Published October 8, 2002 by Random House. 306 pages
Genres: History, Political & Social Sciences, Nature & Wildlife, War, Science & Math, Health, Fitness & Dieting, Professional & Technical. Non-fiction
Bestseller Status:
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Peak Rank on Feb 14 2016
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Weeks as Bestseller
Bookmark Counts:
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Critic reviews for The Demon in the Freezer
All: 8 | Positive: 7 | Negative: 1

Kirkus

Excellent
on May 20 2010

Preston guides us deftly on another scary excursion (Hot Zone, 1994) into the world of really bad viruses—this time smallpox, with a side helping of anthrax.

Read Full Review of The Demon in the Freezer: A T... | See more reviews from Kirkus

Publishers Weekly

Excellent
on Feb 22 2016

..make this book as exciting as the best thrillers, yet scarier by far, for Preston's pages deal with clear, present and very real dangers.

Read Full Review of The Demon in the Freezer: A T... | See more reviews from Publishers Weekly

NY Times

Above average
Reviewed by HAROLD VARMUS on Nov 10 2002

Such uncertainty and unanswered questions dominate ''The Demon in the Freezer,'' making it as perplexing as the times. It is also a less satisfying tale than its predecessors.

Read Full Review of The Demon in the Freezer: A T... | See more reviews from NY Times

Blog Critics

Good
Reviewed by Deano on Apr 10 2003

As with The Hot Zone, Preston writes with a chilling exactitude and precision that leaves little doubt of the deadly potential for smallpox. The book is very readable and, frankly, hard to put down once started.

Read Full Review of The Demon in the Freezer: A T... | See more reviews from Blog Critics

Entertainment Weekly

Good
Reviewed by Daniel Fierman on Oct 11 2002

What Preston has crafted here is another ripping real-life horror story – one made all the more disturbing by his conclusion. We now know all too well that terror is no longer the domain solely of the impoverished and war-ravaged.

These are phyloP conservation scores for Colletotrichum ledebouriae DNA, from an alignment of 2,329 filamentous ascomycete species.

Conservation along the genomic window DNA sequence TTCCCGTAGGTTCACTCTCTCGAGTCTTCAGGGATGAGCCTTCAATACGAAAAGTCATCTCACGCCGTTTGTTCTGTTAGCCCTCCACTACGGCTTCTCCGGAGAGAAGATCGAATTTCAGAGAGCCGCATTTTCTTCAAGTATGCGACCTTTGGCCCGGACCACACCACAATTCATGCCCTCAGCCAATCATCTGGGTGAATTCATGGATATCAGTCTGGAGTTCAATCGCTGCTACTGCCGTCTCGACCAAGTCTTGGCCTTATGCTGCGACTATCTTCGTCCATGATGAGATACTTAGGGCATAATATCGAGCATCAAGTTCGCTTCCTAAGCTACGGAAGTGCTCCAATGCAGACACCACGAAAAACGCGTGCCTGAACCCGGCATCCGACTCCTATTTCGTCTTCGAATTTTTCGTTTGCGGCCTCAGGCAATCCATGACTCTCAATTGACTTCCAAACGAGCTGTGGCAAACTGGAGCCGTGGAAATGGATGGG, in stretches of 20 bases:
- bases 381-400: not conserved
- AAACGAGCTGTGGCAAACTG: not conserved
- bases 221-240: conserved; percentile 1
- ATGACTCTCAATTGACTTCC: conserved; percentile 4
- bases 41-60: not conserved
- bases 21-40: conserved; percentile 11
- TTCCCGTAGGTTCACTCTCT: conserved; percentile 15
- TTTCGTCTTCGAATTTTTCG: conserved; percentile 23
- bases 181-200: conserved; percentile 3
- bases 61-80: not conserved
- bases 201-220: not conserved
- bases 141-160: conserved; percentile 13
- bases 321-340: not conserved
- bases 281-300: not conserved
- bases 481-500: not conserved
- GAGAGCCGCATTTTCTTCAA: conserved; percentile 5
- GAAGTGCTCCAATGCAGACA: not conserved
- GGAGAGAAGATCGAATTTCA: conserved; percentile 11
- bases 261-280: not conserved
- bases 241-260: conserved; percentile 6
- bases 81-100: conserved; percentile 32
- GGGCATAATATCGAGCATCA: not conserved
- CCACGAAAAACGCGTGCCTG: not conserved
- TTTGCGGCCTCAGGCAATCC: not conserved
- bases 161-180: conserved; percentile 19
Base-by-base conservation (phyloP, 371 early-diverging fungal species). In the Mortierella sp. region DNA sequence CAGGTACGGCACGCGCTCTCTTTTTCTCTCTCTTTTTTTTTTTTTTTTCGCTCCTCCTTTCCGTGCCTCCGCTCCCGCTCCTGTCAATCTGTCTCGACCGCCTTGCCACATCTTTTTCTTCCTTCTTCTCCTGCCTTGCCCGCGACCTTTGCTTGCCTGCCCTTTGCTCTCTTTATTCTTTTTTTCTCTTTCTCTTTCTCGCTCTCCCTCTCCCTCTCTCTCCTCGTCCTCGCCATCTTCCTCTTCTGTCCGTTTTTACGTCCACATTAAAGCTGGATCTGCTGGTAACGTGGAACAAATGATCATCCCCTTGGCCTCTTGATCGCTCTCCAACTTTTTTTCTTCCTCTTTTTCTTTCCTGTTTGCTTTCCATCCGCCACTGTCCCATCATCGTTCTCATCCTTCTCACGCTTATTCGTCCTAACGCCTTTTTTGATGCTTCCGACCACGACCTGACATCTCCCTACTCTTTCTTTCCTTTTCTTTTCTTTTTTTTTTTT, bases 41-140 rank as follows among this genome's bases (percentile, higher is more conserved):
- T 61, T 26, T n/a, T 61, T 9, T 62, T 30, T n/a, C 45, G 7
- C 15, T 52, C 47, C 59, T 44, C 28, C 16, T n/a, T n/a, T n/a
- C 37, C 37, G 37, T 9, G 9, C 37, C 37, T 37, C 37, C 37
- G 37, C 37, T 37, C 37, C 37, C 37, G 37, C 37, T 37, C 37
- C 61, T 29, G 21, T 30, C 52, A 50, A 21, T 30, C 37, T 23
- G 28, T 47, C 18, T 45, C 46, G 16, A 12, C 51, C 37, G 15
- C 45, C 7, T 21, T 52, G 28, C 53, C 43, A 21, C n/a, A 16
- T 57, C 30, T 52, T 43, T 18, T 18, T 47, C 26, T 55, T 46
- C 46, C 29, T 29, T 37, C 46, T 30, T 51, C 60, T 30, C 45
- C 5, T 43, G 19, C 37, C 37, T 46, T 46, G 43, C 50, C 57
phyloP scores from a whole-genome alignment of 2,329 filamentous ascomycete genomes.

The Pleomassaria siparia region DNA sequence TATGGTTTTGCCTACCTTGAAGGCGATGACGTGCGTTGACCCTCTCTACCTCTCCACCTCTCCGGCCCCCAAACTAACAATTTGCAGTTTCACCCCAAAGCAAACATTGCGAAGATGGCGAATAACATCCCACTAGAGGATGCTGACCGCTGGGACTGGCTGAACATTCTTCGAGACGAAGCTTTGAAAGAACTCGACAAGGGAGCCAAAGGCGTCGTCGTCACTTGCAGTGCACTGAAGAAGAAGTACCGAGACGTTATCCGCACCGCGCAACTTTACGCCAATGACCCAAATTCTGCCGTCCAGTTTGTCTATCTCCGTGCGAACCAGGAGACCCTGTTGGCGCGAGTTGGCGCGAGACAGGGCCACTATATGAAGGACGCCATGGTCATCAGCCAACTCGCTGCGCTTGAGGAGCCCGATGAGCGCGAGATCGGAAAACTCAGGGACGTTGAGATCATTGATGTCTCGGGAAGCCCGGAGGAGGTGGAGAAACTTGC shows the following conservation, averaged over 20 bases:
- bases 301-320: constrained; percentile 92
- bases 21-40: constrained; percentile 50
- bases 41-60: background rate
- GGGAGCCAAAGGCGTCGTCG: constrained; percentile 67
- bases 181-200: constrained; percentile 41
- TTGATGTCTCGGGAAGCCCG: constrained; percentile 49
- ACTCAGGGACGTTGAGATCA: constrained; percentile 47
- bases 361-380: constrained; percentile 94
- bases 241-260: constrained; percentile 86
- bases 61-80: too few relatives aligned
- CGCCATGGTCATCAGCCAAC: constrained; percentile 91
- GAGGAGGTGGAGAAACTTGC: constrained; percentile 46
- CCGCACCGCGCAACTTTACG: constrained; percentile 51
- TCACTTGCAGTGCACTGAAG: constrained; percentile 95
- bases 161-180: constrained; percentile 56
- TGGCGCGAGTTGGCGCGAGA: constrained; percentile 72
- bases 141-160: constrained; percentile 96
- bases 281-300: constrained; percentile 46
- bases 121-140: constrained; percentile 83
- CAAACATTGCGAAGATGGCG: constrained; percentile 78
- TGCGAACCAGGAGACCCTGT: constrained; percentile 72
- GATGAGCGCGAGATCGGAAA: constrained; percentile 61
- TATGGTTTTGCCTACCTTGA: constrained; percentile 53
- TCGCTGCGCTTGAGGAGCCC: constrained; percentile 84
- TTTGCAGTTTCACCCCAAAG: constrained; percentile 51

Read Full Review of The Demon in the Freezer: A T...

Large Print Reviews

Good
Reviewed by Rochelle Caviness on Jan 08 2004

The Demon in The Freezer is a haunting, and important book. The issues presented in this work are applicable to any disease outbreak, and the threat posed by bioweapondry.

Read Full Review of The Demon in the Freezer: A T...

Curled Up

Good
Reviewed by Barbara J. Martin on Feb 22 2016

...The Demon in the Freezer, Preston segues neatly from the genuine tragedy of the anthrax assault to the possible, deliberate spread of the highly contagious and deadly smallpox virus. This time, Preston explores a threat befitting his heated prose.

Read Full Review of The Demon in the Freezer: A T...

She Treads Softly Blog

Above average
Reviewed by Lori L on Apr 13 2007

The Demon in the Freezer by Richard Preston is chilling reading during this age of bioweapons and fear over weapons of mass destruction.

Read Full Review of The Demon in the Freezer: A T...

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Aaron Marquez

Aaron Marquez 16 Feb 2016